There will be a need to repurpose and redesign buildings, as well as increase space as a result of the current global pandemic, according to a growing number of industry insights.
The healthcare, pharmaceutical and food industries, being on the front line during the Covid-19 crisis, have already experienced an immediate upsurge in emergency construction for more space. Belfast City Hospital is a good example, where an entire tower block has been repurposed; and in other cases, requirements have included isolation rooms, clean manufacturing and storage.
These ways of immediately tackling a crisis tend to lead to changes that impact forever; things simply do not go back to how they were.
So, as the situation plays out, there is likely to be a need for greater space, enabling individual workers to distance themselves safely from colleagues and site visitors.
In the food industry, for example, people often work shoulder-to-shoulder, and Klipspringer’s blog, ‘Just How? Social Distancing in Food Factories’ suggests a number of measures to improve safety, including strong ‘Keep your Distance’ signage which demonstrates the need to keep two metres apart, and “Additional entrances and exits…to spread out the people flow, with additional doors available and a turnstile entrance and exit system. This doesn’t just mean in and out of the factory, but from area-to-area.”
Klipspringer also suggests factory zoning and physical segregation barriers, all of which could suggest that more space would be an important part of the solution in many factories.
Kerry Foods ‘Insights’ blog ‘6 Lessons from China’s Recovering Food & Beverage Sector after Covid19’ says there will be more “Demand for visibility on product sourcing and safety,” and that the industry will be “more keenly aware of strict hygiene and food safety.”
Foodnavigator.com says the same in its ‘Market Trends’, “Food safety has attracted significant concern from consumers, who want to know whether the coronavirus can be transmitted by imported food…”, which surely will create the need for food producers to take, and promote, measures to allay these fears.
This is highly likely to include the ongoing need to keep individual workers distanced from each other, an area that has not up until now been a necessary consideration in most manufacturing environments.
In the UK over the last few decades, as a nation we have gradually lost a lot of our ability to produce goods in an effort to keep reducing costs. Many reports suggest that there is likely to be a strategic move to rebuild domestic manufacturing in order to improve our self-sustainability, flexibility, and our ability to react to crises in the future.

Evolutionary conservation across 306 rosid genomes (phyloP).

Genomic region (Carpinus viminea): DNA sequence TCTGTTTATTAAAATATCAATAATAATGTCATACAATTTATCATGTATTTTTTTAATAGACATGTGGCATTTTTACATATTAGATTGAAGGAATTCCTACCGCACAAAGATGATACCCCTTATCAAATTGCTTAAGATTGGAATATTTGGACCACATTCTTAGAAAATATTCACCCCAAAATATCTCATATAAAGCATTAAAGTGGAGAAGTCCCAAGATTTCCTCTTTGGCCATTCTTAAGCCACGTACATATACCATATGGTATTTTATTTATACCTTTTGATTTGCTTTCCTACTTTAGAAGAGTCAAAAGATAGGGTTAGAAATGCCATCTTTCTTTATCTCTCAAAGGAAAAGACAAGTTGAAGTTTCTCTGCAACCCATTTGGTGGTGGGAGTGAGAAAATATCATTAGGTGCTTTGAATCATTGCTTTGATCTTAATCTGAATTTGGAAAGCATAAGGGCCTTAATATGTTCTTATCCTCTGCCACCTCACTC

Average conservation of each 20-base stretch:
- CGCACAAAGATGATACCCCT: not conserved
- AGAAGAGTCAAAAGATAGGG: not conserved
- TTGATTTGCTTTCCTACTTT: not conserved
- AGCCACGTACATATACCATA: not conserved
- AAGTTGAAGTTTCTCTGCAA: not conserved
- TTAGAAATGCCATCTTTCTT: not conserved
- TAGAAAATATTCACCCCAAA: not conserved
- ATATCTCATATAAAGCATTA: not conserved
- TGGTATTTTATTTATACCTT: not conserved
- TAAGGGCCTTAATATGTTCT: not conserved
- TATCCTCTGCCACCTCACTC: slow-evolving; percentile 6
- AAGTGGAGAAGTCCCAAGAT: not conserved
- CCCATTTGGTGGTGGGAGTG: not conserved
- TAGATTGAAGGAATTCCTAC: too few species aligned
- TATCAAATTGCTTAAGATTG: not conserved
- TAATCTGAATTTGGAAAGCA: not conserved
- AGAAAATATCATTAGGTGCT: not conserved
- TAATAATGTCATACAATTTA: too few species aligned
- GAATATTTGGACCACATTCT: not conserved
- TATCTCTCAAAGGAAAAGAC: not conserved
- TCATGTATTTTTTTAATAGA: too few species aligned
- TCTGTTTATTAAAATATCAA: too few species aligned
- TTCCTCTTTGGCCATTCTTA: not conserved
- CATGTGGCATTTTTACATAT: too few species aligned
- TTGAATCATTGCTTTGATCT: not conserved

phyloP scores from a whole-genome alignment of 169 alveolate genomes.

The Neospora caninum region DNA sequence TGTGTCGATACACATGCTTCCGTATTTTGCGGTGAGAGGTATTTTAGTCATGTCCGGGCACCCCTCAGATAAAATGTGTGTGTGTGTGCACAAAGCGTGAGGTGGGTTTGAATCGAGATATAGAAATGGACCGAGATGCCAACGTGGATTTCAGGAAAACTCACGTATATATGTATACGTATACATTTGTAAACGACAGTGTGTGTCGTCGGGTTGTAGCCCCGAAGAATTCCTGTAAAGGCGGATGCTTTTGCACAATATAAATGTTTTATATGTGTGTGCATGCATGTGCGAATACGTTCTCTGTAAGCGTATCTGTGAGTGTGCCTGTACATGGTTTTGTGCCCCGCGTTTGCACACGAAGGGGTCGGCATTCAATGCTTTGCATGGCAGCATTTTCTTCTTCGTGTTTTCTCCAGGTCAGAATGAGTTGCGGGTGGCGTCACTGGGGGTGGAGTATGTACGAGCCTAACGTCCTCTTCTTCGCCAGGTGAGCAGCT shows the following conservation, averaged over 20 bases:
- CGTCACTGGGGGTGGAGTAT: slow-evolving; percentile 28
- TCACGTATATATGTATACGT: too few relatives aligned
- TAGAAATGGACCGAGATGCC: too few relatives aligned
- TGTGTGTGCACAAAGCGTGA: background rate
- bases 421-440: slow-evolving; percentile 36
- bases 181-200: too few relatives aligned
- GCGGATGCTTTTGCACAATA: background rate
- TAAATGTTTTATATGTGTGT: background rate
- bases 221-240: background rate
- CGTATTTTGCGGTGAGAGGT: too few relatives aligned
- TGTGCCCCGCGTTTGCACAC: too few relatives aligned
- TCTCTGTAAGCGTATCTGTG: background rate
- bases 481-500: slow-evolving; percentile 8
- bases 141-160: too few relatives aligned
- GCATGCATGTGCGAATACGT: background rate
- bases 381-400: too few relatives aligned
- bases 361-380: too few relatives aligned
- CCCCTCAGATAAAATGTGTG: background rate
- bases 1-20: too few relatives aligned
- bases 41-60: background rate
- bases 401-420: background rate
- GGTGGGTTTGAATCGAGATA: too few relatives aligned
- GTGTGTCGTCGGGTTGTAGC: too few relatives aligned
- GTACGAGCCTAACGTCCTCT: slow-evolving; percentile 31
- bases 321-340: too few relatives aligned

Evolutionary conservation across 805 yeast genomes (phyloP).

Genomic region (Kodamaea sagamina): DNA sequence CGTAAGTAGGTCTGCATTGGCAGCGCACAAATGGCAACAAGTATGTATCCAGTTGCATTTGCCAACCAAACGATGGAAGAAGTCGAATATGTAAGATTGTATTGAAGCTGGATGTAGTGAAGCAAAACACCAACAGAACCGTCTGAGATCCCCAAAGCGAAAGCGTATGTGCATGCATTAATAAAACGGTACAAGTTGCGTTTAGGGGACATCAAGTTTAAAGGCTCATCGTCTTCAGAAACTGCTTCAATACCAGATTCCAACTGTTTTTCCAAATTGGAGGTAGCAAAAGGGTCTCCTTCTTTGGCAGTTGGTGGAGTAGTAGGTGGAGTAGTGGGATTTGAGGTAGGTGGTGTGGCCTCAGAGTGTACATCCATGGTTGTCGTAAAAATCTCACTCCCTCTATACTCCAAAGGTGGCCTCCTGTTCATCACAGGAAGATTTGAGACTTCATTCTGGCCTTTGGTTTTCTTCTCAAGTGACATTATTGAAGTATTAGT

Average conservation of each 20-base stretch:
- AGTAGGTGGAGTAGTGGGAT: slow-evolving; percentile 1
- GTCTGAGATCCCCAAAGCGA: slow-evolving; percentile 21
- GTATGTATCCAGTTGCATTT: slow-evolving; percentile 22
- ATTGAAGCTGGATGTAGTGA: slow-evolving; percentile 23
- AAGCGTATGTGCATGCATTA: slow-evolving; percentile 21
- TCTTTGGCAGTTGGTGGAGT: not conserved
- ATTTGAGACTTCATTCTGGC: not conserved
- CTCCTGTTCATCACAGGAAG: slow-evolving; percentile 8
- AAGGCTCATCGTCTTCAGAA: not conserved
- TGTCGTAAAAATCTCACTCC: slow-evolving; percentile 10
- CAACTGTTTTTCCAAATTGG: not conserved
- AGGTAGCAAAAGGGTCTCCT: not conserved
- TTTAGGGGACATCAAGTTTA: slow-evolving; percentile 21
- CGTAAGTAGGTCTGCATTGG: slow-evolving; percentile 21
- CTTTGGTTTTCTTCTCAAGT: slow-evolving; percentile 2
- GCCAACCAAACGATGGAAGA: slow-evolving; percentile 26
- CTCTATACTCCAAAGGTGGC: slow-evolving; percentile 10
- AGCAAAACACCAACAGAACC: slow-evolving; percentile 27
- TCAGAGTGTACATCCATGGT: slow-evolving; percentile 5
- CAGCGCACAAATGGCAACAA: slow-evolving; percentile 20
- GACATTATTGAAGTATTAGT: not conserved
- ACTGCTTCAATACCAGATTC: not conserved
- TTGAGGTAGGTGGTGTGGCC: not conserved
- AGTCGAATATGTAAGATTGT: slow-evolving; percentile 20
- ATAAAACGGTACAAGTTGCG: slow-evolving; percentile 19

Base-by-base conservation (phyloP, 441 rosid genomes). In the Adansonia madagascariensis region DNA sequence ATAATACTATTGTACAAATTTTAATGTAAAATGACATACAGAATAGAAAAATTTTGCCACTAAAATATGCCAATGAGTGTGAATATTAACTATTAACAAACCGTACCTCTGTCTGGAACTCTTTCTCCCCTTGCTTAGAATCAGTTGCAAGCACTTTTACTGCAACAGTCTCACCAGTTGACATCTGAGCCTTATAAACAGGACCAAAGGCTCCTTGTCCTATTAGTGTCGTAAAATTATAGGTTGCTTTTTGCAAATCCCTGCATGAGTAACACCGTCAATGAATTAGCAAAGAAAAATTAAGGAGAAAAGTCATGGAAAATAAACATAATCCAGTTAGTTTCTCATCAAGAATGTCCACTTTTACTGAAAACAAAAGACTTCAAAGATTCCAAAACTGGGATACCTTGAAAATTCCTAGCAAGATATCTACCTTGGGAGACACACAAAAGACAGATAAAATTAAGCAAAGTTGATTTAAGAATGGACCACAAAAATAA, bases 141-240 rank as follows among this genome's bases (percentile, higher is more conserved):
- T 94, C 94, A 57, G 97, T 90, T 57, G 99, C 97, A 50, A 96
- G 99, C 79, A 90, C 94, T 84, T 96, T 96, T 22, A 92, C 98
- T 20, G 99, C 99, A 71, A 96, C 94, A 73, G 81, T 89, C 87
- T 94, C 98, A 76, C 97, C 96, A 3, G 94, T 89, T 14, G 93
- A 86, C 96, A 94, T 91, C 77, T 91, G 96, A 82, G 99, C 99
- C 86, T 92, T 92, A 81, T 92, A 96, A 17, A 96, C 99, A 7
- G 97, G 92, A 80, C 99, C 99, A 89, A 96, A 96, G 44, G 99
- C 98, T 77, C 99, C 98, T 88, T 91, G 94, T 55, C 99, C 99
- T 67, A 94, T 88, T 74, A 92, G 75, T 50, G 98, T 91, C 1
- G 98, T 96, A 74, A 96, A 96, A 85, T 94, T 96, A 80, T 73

So, even though for some manufacturers, demand has ‘dropped off a cliff’, leaving them with the same operational costs without the sales in the short term, in the medium-to-long term it is likely that there will be a resurgence in the sector.
Chris Griffin, Commercial Manager at Hemsec said, “Whilst automation is going to increasingly develop not all processes can be automated. Manufacturing still requires humans to be part of the process including being physically onsite to run, maintain and repair machines, as well for those processes that a person still needs to do. Commercial teams and contractors will still need to come onsite from time to time as well as. This means space management is going to become part of our business continuity planning, not just a nice to have. In all of those areas where businesses have critical functions where people need to be involved, including customers, the distances between those people will now need to be reconsidered to plan for a business being able to continue working safely through any similar public health crises in the future.”
Increasingly, organisations may require business continuity facilities and, in some sectors, emergency health centre/isolation rooms, but more than that many manufacturers may need to expand their buildings to accommodate the increased distancing mentioned above.
Our current factory was built using some of our products over 50 years ago, we have extended it over the years. The Hemsec composite panels, both steel and timber faced, are an excellent way to quickly create a dry, temperature stable extension on to a building with fewer civil engineering requirements.
As a manufacturer ourselves, we understand the need to have high quality supply readily available, and we are committed to ensuring our customers get what they need.
If you foresee a high level of demand, let’s start a conversation now, with a view to developing a supportive supply partnership to meet your needs when the time comes.
Please email us at email@example.com or call +44 (0)151 426 7171